Tens of thousands of Americans will have new opportunities to serve their communities, under legislation President Barack Obama has signed into law.

With the U.S. economy slumping, applications to take part in community service projects have reached record levels, far exceeding the number of positions available. So President Obama has signed a bill providing $5.7 billion for more community volunteer work.

"What this legislation does, then, is to help harness this patriotism and connect deeds to needs. It creates opportunities to serve for students, seniors and everyone in between," he said.

Under the legislation, the government's AmeriCorps service program will triple in size during the next eight years. About 75,000 AmeriCorps volunteers work on community projects, including education, environmental cleanup and assisting the poor. Former President Bill Clinton, who established AmeriCorps in 1993, was present for the announcement.

The legislation is named for Senator Edward Kennedy, whose brother, the late president John F. Kennedy, established the Peace Corps in 1961. At Tuesday's announcement, Senator Kennedy recalled his conversations with some of the first Peace Corps volunteers.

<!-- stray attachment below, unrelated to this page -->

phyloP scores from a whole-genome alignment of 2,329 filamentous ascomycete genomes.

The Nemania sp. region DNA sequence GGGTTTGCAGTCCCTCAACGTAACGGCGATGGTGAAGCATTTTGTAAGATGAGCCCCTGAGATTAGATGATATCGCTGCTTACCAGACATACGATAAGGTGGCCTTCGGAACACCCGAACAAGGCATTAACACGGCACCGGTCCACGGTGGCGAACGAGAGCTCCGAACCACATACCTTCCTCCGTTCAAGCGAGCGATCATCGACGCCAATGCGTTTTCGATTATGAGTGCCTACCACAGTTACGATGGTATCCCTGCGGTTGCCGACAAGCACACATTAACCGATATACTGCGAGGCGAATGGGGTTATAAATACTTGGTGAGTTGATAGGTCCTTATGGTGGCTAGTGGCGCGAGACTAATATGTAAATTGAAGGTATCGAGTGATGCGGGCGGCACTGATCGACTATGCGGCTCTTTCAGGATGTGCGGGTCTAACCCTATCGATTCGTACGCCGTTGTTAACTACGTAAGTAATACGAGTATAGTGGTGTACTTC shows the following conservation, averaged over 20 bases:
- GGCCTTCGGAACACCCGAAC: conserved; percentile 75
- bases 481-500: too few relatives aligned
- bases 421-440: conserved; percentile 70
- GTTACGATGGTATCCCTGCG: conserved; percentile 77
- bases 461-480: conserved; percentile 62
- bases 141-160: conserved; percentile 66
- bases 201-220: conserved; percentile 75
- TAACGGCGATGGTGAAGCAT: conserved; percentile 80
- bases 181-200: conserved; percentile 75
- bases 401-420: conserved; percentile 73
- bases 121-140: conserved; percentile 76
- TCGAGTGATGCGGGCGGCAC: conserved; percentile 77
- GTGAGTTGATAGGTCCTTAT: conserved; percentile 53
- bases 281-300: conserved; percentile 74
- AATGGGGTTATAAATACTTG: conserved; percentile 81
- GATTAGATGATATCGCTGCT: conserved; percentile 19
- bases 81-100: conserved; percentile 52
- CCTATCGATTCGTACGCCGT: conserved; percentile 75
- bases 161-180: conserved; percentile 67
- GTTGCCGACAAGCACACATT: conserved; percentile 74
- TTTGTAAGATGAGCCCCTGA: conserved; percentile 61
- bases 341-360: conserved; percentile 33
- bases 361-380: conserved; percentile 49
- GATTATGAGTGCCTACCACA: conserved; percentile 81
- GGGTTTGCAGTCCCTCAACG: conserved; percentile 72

"And they said it was the first time that anyone asked them to do anything for their country. Today, another young president has challenged another generation to give back to this nation," he said.

Mr. Obama said his own experience as a community service organizer in Chicago greatly enriched his life. "Through service I found a community that embraced me, citizenship that was meaningful, the direction that I had been seeking. I discovered how my own improbable story fit into the larger story of America," he said.

Congress passed the bill last month with support from both major political parties. Some Republicans say it costs too much and is unnecessary government involvement in activities many Americans would do without federal help.

Nonetheless, Mr. Obama said more Americans should get involved in helping their communities. "We need your service, right now, at this moment in history. I am not going to tell you what your role should be. That is for you to discover. But I am asking you to stand up and play your part," he said.

The bill-signing took place at a public boarding school that emphasizes education and community service for inner-city teenagers. Afterward, the president, his wife Michelle, and Vice President Joe Biden went to a nearby park to plant trees.

Meanwhile, Mr. Obama says he will nominate Maria Eitel, an executive of the Nike sports equipment company, to lead the federal agency that oversees the country's national service programs - the Corporation for National and Community Service.